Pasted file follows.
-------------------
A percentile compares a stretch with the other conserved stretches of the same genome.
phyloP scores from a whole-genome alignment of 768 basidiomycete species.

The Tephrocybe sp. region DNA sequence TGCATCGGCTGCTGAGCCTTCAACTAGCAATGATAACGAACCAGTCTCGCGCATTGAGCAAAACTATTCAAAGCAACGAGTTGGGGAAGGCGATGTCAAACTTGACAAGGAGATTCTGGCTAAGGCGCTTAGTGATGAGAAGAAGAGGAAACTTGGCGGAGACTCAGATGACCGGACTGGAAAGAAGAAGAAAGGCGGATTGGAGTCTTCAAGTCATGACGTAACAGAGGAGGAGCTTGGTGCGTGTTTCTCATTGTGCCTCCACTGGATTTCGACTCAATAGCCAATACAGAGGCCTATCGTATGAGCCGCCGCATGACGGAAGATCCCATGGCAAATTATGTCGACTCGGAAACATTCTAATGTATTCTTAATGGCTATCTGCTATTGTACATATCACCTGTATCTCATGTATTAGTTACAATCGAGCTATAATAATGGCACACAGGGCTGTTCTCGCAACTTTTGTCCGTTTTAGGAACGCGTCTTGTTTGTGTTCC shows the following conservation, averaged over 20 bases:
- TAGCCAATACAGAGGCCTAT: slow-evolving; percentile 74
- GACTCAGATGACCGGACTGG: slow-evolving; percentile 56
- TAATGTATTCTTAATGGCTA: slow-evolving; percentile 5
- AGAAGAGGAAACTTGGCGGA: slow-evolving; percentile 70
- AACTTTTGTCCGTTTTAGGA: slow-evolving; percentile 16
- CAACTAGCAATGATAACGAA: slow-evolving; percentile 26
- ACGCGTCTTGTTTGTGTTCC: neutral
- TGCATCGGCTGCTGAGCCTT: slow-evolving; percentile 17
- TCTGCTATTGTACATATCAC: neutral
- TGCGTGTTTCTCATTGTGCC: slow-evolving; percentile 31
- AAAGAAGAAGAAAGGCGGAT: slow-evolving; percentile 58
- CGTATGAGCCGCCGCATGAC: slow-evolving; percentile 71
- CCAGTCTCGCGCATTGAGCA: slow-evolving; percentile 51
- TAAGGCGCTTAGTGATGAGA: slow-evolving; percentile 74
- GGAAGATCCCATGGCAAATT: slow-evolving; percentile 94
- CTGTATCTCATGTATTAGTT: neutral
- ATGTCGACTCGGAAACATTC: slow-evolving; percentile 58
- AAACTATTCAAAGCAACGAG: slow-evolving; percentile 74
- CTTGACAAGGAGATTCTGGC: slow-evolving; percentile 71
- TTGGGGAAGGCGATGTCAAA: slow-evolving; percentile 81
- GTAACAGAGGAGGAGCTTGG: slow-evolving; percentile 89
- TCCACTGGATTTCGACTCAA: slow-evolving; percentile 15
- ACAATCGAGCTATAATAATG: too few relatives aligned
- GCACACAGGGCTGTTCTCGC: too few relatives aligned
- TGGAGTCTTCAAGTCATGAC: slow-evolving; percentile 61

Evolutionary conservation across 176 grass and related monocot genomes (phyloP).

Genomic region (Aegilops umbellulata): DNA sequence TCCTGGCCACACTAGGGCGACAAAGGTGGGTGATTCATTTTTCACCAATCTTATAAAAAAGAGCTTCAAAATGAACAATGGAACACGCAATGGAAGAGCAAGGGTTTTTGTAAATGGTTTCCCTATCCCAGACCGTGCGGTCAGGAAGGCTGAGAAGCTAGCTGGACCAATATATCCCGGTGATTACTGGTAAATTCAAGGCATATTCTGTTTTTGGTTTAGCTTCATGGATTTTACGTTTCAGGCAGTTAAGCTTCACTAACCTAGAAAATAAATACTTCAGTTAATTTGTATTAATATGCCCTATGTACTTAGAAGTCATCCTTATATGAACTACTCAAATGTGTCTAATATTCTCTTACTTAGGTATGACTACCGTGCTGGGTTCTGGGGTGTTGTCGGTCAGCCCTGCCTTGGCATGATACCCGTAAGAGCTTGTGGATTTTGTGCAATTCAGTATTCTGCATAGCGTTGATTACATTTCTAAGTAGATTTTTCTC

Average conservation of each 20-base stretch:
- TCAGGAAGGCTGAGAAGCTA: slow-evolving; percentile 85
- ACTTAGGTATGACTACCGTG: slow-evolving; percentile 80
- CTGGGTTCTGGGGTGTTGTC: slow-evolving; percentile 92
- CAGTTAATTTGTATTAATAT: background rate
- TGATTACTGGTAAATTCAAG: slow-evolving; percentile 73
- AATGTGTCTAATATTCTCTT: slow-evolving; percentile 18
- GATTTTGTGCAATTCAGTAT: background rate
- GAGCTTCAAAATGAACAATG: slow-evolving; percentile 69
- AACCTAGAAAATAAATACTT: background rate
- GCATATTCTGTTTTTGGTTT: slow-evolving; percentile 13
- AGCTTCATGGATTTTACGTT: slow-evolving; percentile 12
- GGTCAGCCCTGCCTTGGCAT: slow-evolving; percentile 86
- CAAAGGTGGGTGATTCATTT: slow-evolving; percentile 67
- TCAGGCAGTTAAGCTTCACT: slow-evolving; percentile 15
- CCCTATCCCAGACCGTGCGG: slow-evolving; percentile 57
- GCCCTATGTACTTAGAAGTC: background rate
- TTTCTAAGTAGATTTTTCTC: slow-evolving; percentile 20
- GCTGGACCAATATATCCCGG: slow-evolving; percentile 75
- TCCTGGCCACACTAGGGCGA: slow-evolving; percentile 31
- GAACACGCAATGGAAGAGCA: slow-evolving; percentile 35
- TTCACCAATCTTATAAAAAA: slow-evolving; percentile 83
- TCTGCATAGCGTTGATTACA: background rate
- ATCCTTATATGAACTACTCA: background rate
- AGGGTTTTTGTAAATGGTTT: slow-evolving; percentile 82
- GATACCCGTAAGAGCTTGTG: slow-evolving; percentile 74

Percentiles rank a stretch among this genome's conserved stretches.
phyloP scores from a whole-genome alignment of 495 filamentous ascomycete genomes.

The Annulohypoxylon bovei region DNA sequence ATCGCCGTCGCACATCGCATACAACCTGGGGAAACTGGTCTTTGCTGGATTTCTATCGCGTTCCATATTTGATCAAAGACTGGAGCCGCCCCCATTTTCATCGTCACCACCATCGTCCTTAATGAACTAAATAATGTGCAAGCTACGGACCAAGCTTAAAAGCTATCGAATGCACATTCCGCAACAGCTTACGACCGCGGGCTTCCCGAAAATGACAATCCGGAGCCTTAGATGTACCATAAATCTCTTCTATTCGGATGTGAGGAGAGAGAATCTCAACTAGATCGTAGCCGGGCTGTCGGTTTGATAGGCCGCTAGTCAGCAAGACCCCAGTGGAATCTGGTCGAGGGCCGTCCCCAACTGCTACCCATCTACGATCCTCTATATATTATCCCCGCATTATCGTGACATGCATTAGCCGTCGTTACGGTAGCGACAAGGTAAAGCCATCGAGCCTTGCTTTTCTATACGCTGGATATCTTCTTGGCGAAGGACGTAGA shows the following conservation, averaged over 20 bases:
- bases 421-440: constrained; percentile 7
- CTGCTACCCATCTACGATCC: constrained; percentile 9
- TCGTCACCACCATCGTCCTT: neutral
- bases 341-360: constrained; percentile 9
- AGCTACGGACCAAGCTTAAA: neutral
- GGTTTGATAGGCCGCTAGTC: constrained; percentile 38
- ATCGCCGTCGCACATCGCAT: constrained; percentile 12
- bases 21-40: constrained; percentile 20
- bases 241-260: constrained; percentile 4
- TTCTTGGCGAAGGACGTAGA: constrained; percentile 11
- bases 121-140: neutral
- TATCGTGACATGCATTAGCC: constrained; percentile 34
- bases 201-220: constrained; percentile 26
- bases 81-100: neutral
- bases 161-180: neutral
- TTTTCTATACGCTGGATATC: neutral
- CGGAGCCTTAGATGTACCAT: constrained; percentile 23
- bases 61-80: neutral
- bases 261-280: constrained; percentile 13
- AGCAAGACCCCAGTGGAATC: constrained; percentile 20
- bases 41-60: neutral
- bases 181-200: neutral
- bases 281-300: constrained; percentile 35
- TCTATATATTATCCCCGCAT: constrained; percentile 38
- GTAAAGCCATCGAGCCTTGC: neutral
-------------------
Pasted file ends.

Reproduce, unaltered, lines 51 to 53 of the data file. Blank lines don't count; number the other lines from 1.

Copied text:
- GAACACGCAATGGAAGAGCA: slow-evolving; percentile 35
- TTCACCAATCTTATAAAAAA: slow-evolving; percentile 83
- TCTGCATAGCGTTGATTACA: background rate